Pure-culture and enzymatic assay for starch-polyethylene degradable plastic biodegradation withStreptomyces species View Full Text


Ontology type: schema:ScholarlyArticle     


Article Info

DATE

1993-07

AUTHORS

Anthony L. Pometto, Kenneth E. Johnson, Meera Kim

ABSTRACT

Eleven starch-polyethylene degradable plastic films were prepared from masterbatches from Archer Daniels Midland Inc. (ADM), EcoStar Inc. (SLS), and Fully Compounded Plastic Inc. The biodegradability of initial and 70°C heat-treated materials was determined using a pure-culture assay withStreptomyces badius 252,S. setonii 75Vi2, orS. viridosporus T7A or without bacterial culture (control). Films were treated with 10-foldS. setonii culture concentrates and compared with inactive enzyme controls. Changes in each films mechanical property, molecular weight distribution, and Fourier-transformed infrared spectrum (FT-IR) were determined, and results were evaluated for significant differences by analysis of variance. Cell mass accumulation on each film was quite pronounced. In pure-culture studies, biodegradation was demonstrated for ADM-7 and SLS-2 initial films and for ADM-6 heat-treated films, whereas after 3-week treatment with activeS. setonii culture concentrates (enzyme assay), reductions in mechanical properties and changes in FT-IR spectrum were illustrated by all the films except SLS-2. Thus the absence of biofilm formation on the film surface permitted enzymatic attack of the materials. Furthermore, inhibition of chemical oxidative degradation in the pure-culture assay was demonstrated for ADM-11, SLS-5, and SLS-10 initial materials and for ADM-4, ADM-7, SLS-8, and SLS-10 heat-treated films. These data suggest that biological and chemical degradation were directly affected by the reduction in oxygen tension on the plastic film surface due to cell mass accumulation. This same phenomenon could be the cause for slow degradation rates in nature. More... »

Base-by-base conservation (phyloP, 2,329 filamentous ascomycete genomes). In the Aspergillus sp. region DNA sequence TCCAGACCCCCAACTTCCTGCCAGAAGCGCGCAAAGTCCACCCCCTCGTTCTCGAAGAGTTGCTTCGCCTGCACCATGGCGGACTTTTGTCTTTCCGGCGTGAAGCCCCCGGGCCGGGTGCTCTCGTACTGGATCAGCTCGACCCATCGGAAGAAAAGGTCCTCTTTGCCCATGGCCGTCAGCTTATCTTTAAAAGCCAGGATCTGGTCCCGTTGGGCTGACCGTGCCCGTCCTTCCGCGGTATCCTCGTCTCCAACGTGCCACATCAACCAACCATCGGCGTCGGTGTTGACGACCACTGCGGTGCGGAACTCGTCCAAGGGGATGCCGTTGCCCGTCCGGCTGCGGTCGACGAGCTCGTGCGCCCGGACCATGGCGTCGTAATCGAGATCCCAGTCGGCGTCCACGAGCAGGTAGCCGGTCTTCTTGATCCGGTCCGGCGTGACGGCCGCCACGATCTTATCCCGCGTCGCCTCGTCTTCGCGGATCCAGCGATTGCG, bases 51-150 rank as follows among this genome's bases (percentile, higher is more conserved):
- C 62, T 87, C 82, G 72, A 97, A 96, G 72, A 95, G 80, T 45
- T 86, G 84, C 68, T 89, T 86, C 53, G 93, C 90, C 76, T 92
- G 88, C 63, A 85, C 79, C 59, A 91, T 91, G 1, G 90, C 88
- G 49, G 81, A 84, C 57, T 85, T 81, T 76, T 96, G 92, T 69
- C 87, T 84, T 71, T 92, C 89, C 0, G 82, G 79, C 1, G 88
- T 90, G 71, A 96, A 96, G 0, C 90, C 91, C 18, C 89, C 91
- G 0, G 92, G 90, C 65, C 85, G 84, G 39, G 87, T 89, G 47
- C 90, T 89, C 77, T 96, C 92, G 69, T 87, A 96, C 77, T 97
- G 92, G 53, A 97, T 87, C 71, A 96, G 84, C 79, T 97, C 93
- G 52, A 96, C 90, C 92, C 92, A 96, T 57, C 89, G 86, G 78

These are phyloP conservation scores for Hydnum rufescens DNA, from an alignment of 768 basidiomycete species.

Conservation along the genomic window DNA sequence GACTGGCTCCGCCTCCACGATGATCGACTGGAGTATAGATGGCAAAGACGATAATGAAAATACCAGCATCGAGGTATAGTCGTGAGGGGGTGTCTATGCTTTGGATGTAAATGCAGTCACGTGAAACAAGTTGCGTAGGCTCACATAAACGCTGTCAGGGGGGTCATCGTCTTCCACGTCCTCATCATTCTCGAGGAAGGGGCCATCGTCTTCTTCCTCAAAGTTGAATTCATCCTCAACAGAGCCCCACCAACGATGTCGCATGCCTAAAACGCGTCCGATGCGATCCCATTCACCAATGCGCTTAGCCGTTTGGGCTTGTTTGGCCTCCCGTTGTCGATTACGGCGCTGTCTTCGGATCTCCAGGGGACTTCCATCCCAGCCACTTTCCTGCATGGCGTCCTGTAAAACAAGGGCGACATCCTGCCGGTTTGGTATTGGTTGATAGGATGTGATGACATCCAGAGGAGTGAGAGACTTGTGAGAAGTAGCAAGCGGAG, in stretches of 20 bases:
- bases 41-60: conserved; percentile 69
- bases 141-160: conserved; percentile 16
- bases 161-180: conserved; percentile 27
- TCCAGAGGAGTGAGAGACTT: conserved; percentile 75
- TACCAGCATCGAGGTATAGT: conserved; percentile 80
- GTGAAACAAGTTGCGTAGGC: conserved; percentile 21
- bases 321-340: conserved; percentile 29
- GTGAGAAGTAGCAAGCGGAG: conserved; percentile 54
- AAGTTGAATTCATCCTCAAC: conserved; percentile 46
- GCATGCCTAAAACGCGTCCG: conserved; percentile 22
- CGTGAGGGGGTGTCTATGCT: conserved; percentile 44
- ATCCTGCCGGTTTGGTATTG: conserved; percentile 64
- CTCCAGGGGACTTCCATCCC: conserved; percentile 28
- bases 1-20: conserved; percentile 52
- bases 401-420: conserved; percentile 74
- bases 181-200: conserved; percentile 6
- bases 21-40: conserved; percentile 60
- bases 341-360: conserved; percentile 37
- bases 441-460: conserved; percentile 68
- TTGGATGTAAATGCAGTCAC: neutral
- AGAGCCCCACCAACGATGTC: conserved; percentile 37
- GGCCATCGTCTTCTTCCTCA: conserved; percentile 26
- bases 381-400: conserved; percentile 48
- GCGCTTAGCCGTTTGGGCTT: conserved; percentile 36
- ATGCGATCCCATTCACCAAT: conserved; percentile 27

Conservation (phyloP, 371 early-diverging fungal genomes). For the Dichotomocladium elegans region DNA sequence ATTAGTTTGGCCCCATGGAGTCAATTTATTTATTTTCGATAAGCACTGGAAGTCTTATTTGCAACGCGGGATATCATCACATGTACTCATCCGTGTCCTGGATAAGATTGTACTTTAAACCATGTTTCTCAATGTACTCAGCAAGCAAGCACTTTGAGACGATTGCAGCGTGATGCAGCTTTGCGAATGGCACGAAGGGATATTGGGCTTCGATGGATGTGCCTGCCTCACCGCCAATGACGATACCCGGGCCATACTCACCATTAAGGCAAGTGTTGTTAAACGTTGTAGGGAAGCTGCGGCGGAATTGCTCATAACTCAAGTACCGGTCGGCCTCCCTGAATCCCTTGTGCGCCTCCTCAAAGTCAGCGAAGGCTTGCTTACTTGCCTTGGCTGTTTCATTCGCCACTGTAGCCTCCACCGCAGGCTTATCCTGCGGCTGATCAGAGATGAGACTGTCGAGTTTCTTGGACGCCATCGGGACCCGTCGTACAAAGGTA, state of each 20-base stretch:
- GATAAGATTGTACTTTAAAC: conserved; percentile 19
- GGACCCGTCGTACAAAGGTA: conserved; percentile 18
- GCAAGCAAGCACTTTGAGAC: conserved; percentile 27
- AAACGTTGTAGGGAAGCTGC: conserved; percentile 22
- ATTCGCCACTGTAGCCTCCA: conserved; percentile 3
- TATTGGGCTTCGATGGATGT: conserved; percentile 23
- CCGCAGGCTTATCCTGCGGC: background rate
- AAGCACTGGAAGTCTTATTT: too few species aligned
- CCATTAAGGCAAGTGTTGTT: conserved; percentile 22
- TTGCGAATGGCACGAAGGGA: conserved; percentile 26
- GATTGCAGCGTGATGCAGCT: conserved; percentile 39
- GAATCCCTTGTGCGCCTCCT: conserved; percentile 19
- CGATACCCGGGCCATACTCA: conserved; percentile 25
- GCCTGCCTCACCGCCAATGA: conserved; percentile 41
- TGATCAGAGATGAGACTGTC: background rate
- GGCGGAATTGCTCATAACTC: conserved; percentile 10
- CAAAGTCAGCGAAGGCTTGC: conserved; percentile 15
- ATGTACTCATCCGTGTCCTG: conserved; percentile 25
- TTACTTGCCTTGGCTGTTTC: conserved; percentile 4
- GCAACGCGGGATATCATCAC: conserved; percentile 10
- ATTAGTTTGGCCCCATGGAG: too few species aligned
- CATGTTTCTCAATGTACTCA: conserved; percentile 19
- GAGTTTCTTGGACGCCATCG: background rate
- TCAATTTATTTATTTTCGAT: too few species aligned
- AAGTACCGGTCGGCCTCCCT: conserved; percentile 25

PAGES

213-221

References to SciGraph publications

Identifiers

URI

http://scigraph.springernature.com/pub.10.1007/bf01458029

DOI

http://dx.doi.org/10.1007/bf01458029

DIMENSIONS

https://app.dimensions.ai/details/publication/pub.1031040353


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